Something interesting has happened recently between myself and a long-distance friend of mine. Actually, she’s never really been a “friend,” more of an acquaintance, because… well, to be honest… she has always irritated me. It has always seemed to me (and I could be completely off-base and misjudging her, but this is always how I’ve perceived things…) that she wants to be at the center of attention wherever she goes, wants everyone to look up to her, always has a bigger, better story to tell, etc.
But lately, we’re becoming better friends and those seeming tendencies aren’t bothering me anymore. It all started when I decided that I was going to reach out to her and try to build a better friendship with her. Interestingly, God led me to give her exactly what she wanted – admiration. I started calling to ask for her advice, praising her for the things she had accomplished, giving her positive feedback on the things she’d been doing, etc. And somehow through all of that, I discovered that I really LIKED her and that she had a lot of wonderful knowledge to share. We’ve been talking more in the past few weeks than we ever have and I can’t remember the last time she irritated me! :) Tonight, I was pondering these changes and asking God what caused them, when He spoke powerfully to my heart: “It’s because you’re loving her.”
That absolutely floored me. Here was this person, engaging in what I would consider to be a sinful desire to be admired and well thought of by others, and God led me to GIVE her the very thing she was (wrongly, in my opinion) searching after. And in doing so, I was loving her.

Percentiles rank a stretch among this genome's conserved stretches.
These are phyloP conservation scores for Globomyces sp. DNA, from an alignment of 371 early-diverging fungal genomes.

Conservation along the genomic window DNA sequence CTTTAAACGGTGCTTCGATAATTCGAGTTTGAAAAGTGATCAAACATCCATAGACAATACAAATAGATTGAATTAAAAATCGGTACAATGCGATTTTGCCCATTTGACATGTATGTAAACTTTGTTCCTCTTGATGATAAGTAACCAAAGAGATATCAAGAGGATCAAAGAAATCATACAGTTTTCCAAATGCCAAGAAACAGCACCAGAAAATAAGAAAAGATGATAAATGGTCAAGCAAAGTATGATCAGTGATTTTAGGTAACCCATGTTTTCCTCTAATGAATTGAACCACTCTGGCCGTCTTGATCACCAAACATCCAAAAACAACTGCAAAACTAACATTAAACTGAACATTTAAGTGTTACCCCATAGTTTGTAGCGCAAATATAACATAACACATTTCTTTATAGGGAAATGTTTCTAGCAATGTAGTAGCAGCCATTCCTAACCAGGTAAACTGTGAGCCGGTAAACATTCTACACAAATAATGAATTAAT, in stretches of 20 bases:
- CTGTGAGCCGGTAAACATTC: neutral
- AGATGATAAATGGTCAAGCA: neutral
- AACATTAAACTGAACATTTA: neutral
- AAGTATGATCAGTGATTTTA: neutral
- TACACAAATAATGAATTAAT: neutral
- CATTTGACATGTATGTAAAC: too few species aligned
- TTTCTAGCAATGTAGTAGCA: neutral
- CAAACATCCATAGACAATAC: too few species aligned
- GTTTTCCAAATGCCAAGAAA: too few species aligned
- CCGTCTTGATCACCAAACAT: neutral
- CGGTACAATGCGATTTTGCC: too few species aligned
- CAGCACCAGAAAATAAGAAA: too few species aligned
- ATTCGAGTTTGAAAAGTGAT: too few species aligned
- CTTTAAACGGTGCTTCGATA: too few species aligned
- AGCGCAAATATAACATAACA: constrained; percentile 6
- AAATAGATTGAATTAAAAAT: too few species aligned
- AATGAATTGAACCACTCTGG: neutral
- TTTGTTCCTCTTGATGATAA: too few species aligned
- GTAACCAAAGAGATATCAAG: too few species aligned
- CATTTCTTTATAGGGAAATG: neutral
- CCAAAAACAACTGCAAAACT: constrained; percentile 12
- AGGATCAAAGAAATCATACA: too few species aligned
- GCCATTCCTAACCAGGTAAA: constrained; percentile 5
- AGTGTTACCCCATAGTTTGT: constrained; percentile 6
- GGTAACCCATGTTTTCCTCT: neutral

Earlier today I had a conversation with another friend who mentioned that she’s had a difficult time lately because many of her friends have accused her of engaging in sinful behavior in an area that God has actually called her into. And I contrast these two approaches to sin.
While I certainly believe there are times when we should “speak the truth in love” and gently bring it up when we see a brother or sister engaging in sin, in this particular case, God didn’t want me to point out my friend’s sin to her – He wanted me to fulfill a need she was trying to meet and in doing so I was showing her love. And in showing her love, I was no longer feeling unloving toward her.
Sometimes love means seeing someone else’s sin and meeting them exactly where they are. Sometimes it means encouraging them through the sin, instead of trying to make them see the error of their ways and change. And I am learning that loving them this way can foster the very change we were seeking in the first place.
Because sometimes, we’ll discover it was us who needed to change all along.
Women Judging Women (outside link)